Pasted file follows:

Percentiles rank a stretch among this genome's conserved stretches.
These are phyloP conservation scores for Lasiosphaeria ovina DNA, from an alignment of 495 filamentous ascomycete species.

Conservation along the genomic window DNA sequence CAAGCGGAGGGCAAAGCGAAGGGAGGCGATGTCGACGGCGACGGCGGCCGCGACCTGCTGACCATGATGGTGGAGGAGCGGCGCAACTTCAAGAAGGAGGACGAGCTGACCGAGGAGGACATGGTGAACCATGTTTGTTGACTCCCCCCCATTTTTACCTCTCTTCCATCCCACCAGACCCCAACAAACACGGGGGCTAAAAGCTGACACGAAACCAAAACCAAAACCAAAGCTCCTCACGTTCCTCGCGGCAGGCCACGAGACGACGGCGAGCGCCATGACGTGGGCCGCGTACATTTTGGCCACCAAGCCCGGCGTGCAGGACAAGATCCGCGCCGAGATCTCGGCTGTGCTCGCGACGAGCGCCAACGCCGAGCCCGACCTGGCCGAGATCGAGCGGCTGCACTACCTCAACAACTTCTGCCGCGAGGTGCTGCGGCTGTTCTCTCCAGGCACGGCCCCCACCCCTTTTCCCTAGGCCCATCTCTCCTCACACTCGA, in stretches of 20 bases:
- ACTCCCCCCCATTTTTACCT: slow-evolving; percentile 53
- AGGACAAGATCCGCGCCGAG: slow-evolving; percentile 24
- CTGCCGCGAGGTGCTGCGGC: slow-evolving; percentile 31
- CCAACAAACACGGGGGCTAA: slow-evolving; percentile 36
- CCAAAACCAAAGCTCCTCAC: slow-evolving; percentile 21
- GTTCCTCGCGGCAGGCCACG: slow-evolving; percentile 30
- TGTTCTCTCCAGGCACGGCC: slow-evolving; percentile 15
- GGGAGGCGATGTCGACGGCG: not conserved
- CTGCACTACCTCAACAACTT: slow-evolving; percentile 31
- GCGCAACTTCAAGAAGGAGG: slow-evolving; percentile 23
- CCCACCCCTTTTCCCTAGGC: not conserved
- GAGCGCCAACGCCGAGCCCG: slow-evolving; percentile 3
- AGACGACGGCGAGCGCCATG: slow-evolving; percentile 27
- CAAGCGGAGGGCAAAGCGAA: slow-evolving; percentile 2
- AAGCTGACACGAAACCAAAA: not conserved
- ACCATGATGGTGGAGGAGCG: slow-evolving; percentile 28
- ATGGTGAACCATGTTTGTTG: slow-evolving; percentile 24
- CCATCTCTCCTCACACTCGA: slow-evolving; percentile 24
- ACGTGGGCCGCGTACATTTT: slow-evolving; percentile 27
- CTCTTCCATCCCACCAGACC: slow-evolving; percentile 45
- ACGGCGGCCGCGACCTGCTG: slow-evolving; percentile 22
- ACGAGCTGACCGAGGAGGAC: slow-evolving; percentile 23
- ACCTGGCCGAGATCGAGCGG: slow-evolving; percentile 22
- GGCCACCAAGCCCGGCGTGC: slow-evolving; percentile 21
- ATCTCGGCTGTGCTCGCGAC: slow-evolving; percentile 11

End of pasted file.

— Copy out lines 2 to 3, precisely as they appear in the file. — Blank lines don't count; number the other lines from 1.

These are phyloP conservation scores for Lasiosphaeria ovina DNA, from an alignment of 495 filamentous ascomycete species.

Conservation along the genomic window DNA sequence CAAGCGGAGGGCAAAGCGAAGGGAGGCGATGTCGACGGCGACGGCGGCCGCGACCTGCTGACCATGATGGTGGAGGAGCGGCGCAACTTCAAGAAGGAGGACGAGCTGACCGAGGAGGACATGGTGAACCATGTTTGTTGACTCCCCCCCATTTTTACCTCTCTTCCATCCCACCAGACCCCAACAAACACGGGGGCTAAAAGCTGACACGAAACCAAAACCAAAACCAAAGCTCCTCACGTTCCTCGCGGCAGGCCACGAGACGACGGCGAGCGCCATGACGTGGGCCGCGTACATTTTGGCCACCAAGCCCGGCGTGCAGGACAAGATCCGCGCCGAGATCTCGGCTGTGCTCGCGACGAGCGCCAACGCCGAGCCCGACCTGGCCGAGATCGAGCGGCTGCACTACCTCAACAACTTCTGCCGCGAGGTGCTGCGGCTGTTCTCTCCAGGCACGGCCCCCACCCCTTTTCCCTAGGCCCATCTCTCCTCACACTCGA, in stretches of 20 bases: